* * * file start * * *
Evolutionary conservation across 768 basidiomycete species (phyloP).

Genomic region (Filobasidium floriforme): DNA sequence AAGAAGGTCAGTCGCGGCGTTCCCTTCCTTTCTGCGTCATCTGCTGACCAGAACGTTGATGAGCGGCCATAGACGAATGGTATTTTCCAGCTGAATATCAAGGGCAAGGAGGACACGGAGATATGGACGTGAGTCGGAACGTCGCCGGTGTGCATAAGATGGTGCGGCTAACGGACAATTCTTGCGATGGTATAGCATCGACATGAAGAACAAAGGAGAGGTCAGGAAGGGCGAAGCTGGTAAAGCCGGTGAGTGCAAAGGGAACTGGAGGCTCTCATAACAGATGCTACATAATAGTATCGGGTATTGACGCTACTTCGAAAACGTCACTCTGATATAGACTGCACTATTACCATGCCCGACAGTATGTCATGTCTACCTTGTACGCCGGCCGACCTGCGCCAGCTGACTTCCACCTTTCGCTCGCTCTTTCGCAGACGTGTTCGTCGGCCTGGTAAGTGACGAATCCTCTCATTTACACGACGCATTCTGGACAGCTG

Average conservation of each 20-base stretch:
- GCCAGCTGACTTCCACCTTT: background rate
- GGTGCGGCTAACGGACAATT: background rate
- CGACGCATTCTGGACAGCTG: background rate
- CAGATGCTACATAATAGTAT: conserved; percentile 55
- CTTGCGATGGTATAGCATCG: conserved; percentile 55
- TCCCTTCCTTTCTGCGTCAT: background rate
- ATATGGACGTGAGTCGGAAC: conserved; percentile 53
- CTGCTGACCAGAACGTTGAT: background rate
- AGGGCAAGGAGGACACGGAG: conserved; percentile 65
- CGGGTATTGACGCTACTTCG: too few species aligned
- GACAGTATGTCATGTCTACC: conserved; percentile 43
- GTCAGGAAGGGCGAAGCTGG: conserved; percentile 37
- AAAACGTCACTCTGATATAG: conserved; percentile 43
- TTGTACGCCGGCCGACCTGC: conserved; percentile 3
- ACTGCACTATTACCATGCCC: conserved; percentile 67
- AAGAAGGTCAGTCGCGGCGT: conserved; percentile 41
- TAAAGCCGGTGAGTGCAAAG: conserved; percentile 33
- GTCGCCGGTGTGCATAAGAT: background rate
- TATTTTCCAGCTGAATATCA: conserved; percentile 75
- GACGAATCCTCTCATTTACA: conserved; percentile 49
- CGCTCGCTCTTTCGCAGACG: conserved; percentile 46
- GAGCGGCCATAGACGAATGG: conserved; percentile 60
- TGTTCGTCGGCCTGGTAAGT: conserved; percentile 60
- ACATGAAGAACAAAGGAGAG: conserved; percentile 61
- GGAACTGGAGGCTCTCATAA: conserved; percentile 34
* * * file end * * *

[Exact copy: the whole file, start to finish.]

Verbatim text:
Evolutionary conservation across 768 basidiomycete species (phyloP).

Genomic region (Filobasidium floriforme): DNA sequence AAGAAGGTCAGTCGCGGCGTTCCCTTCCTTTCTGCGTCATCTGCTGACCAGAACGTTGATGAGCGGCCATAGACGAATGGTATTTTCCAGCTGAATATCAAGGGCAAGGAGGACACGGAGATATGGACGTGAGTCGGAACGTCGCCGGTGTGCATAAGATGGTGCGGCTAACGGACAATTCTTGCGATGGTATAGCATCGACATGAAGAACAAAGGAGAGGTCAGGAAGGGCGAAGCTGGTAAAGCCGGTGAGTGCAAAGGGAACTGGAGGCTCTCATAACAGATGCTACATAATAGTATCGGGTATTGACGCTACTTCGAAAACGTCACTCTGATATAGACTGCACTATTACCATGCCCGACAGTATGTCATGTCTACCTTGTACGCCGGCCGACCTGCGCCAGCTGACTTCCACCTTTCGCTCGCTCTTTCGCAGACGTGTTCGTCGGCCTGGTAAGTGACGAATCCTCTCATTTACACGACGCATTCTGGACAGCTG

Average conservation of each 20-base stretch:
- GCCAGCTGACTTCCACCTTT: background rate
- GGTGCGGCTAACGGACAATT: background rate
- CGACGCATTCTGGACAGCTG: background rate
- CAGATGCTACATAATAGTAT: conserved; percentile 55
- CTTGCGATGGTATAGCATCG: conserved; percentile 55
- TCCCTTCCTTTCTGCGTCAT: background rate
- ATATGGACGTGAGTCGGAAC: conserved; percentile 53
- CTGCTGACCAGAACGTTGAT: background rate
- AGGGCAAGGAGGACACGGAG: conserved; percentile 65
- CGGGTATTGACGCTACTTCG: too few species aligned
- GACAGTATGTCATGTCTACC: conserved; percentile 43
- GTCAGGAAGGGCGAAGCTGG: conserved; percentile 37
- AAAACGTCACTCTGATATAG: conserved; percentile 43
- TTGTACGCCGGCCGACCTGC: conserved; percentile 3
- ACTGCACTATTACCATGCCC: conserved; percentile 67
- AAGAAGGTCAGTCGCGGCGT: conserved; percentile 41
- TAAAGCCGGTGAGTGCAAAG: conserved; percentile 33
- GTCGCCGGTGTGCATAAGAT: background rate
- TATTTTCCAGCTGAATATCA: conserved; percentile 75
- GACGAATCCTCTCATTTACA: conserved; percentile 49
- CGCTCGCTCTTTCGCAGACG: conserved; percentile 46
- GAGCGGCCATAGACGAATGG: conserved; percentile 60
- TGTTCGTCGGCCTGGTAAGT: conserved; percentile 60
- ACATGAAGAACAAAGGAGAG: conserved; percentile 61
- GGAACTGGAGGCTCTCATAA: conserved; percentile 34